Marketing Dreams, Manufacturing Heroes: The Transnational Labor Brokering of Filipino Workers

By Anna Romina Guevarra | Go to book overview

CHAPTER 4
Delivering “Our Contribution
to the World”

Our government seems overly focused in happily
punishing the recruitment agencies. I can’t blame them.
There are those who abuse [their privileges and the
law] and this has created a bad reputation for the
overseas employment providers. What happens is that
when we provide good employment opportunities for
a thousand, there will be one casualty—a sad story or
one unfortunate incident that happens. But as a result,
the benefit of the one thousand is overshadowed by
this one incident.

—Victor Fernandez Jr., president of the
Philippine Association of Service Exporters Inc.

ON JANUARY 17, 2002, the usual hustle and bustle of Malate, one of Manila’s busiest districts, was interrupted by a crowd of men and women who marched through its streets. Beginning at Malate Church and ending in the historic Intramuros, the marchers forged through the unruliness of the everyday traffic, hopeful that their umbrellas and bandanas would protect them from the oppressive sun of a typical humid Manila afternoon.1 They were certainly much braver than I, whose participant observation of this event was interrupted by momentary escapes to a nearby air-conditioned coffee shop, where I waited for the main event to unfold. Tightly huddled together, the marchers advanced quietly but in solidarity, determined to reach their final destination, the Philippine Department of Labor Employment (DOLE) office. Mostly dressed in black, the marchers presented a mysterious image to the increasingly curious public that they passed, who compared their gathering to a funeral procession. Even some of the DOLE guards jokingly asked among themselves, “Did anyone die?” The two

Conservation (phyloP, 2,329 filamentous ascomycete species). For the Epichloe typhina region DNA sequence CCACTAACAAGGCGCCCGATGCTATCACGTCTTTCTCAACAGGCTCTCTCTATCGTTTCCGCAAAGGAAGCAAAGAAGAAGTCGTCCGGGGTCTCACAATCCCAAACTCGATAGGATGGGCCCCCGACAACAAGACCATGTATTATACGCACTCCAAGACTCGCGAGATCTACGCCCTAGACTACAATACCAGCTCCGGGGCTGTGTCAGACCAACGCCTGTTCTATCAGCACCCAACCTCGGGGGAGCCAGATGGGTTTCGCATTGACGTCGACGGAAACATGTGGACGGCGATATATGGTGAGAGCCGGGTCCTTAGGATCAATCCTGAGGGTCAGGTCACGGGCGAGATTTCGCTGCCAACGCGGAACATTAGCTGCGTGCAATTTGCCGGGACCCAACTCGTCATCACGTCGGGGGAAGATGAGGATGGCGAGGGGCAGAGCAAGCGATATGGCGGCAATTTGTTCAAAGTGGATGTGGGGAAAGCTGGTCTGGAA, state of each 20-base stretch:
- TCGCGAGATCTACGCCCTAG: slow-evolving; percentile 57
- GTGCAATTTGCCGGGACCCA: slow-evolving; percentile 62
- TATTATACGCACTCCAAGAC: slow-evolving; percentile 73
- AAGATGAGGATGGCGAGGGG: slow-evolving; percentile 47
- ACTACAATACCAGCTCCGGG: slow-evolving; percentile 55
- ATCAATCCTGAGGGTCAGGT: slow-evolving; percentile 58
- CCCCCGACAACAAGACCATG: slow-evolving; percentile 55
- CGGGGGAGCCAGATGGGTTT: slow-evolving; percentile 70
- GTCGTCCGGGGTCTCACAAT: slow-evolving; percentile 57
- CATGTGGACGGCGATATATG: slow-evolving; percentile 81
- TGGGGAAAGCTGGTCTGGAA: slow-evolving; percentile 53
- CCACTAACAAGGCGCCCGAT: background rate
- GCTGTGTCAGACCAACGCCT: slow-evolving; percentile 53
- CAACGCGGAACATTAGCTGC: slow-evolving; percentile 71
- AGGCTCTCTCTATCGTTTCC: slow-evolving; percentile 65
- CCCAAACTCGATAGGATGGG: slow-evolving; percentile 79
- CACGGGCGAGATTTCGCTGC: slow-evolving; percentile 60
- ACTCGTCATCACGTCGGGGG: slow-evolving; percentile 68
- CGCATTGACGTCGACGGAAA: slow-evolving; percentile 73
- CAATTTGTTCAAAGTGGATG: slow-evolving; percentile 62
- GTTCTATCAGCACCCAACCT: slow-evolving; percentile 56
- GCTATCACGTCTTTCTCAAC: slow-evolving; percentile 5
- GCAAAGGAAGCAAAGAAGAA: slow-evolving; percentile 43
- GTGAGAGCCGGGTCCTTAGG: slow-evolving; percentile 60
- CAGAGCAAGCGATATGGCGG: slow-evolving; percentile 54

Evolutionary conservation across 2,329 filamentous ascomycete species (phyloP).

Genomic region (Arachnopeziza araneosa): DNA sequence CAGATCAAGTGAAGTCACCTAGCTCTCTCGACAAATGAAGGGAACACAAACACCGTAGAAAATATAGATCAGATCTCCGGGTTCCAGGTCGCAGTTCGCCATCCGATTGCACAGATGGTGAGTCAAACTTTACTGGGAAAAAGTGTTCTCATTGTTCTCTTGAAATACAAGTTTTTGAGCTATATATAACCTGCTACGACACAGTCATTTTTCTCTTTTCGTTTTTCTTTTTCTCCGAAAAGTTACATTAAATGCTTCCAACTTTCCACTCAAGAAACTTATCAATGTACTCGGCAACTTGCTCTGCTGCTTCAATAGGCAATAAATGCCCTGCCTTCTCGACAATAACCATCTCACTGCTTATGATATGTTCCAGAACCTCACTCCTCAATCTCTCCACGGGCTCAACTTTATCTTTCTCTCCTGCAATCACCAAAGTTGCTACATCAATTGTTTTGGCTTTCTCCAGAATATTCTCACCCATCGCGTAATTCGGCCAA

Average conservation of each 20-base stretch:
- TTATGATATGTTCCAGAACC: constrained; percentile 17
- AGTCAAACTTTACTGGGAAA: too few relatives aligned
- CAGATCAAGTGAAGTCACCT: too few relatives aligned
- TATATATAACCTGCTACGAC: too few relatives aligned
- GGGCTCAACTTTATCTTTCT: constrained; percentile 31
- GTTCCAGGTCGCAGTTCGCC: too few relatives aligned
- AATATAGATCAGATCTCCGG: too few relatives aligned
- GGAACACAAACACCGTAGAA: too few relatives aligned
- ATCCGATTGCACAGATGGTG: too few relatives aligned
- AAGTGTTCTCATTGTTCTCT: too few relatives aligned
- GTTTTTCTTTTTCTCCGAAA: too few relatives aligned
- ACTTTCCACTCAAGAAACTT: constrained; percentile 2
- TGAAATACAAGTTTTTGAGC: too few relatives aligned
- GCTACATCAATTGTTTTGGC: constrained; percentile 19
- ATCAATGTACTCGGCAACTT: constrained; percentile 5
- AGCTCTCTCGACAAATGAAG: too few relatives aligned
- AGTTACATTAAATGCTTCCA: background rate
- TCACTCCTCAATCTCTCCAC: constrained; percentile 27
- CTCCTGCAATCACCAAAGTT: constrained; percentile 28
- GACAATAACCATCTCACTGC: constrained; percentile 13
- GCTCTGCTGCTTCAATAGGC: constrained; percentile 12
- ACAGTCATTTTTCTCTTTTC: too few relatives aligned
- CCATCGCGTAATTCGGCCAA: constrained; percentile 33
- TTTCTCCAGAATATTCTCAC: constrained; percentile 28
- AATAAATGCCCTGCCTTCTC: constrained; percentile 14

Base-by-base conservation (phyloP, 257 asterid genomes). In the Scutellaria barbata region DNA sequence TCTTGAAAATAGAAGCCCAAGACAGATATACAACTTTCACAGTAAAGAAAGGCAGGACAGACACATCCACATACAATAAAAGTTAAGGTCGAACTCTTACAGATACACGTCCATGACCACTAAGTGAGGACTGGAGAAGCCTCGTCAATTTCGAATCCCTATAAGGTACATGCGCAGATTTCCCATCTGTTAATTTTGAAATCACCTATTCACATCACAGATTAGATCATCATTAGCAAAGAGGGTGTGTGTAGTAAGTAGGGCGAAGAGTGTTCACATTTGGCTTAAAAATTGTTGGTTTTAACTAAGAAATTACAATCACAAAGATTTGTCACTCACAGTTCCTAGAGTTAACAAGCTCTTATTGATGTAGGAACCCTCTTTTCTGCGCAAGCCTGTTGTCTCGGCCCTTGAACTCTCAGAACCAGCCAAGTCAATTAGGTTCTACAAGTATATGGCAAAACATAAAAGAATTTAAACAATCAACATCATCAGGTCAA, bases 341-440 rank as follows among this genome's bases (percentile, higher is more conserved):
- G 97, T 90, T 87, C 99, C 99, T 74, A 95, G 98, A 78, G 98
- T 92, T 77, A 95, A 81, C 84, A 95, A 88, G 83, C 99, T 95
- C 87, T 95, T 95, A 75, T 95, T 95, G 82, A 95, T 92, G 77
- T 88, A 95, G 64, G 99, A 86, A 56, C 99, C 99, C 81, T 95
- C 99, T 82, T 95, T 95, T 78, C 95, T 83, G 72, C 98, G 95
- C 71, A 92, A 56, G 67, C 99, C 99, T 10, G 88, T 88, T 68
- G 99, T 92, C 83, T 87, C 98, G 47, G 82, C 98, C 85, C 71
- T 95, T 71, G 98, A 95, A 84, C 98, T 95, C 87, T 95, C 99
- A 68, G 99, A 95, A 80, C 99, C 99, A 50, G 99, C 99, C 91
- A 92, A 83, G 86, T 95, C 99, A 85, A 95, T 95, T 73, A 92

-87-

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Marketing Dreams, Manufacturing Heroes: The Transnational Labor Brokering of Filipino Workers
Table of contents

Table of contents

  • Title Page iii
  • Contents vii
  • Preface ix
  • Acknowledgments xi
  • Abbreviations xvii
  • Chapter 1 - Home of the Great Filipino Worker 1
  • Chapter 2 - Cultivating a Filipino Ethos of Labor Migration 21
  • Chapter 3 - Governing and (Dis)Empowering Filipino Migrants 50
  • Chapter 4 - Delivering "Our Contribution to the World" 87
  • Chapter 5 - Selling Filipinas’ Added Export Value 123
  • Chapter 6 - Living the Dream 155
  • Chapter 7 - Securing Their Added Export Value 178
  • Chapter 8 - Conclusion 204
  • Notes 211
  • References 225
  • Index 235
  • About the Author 253
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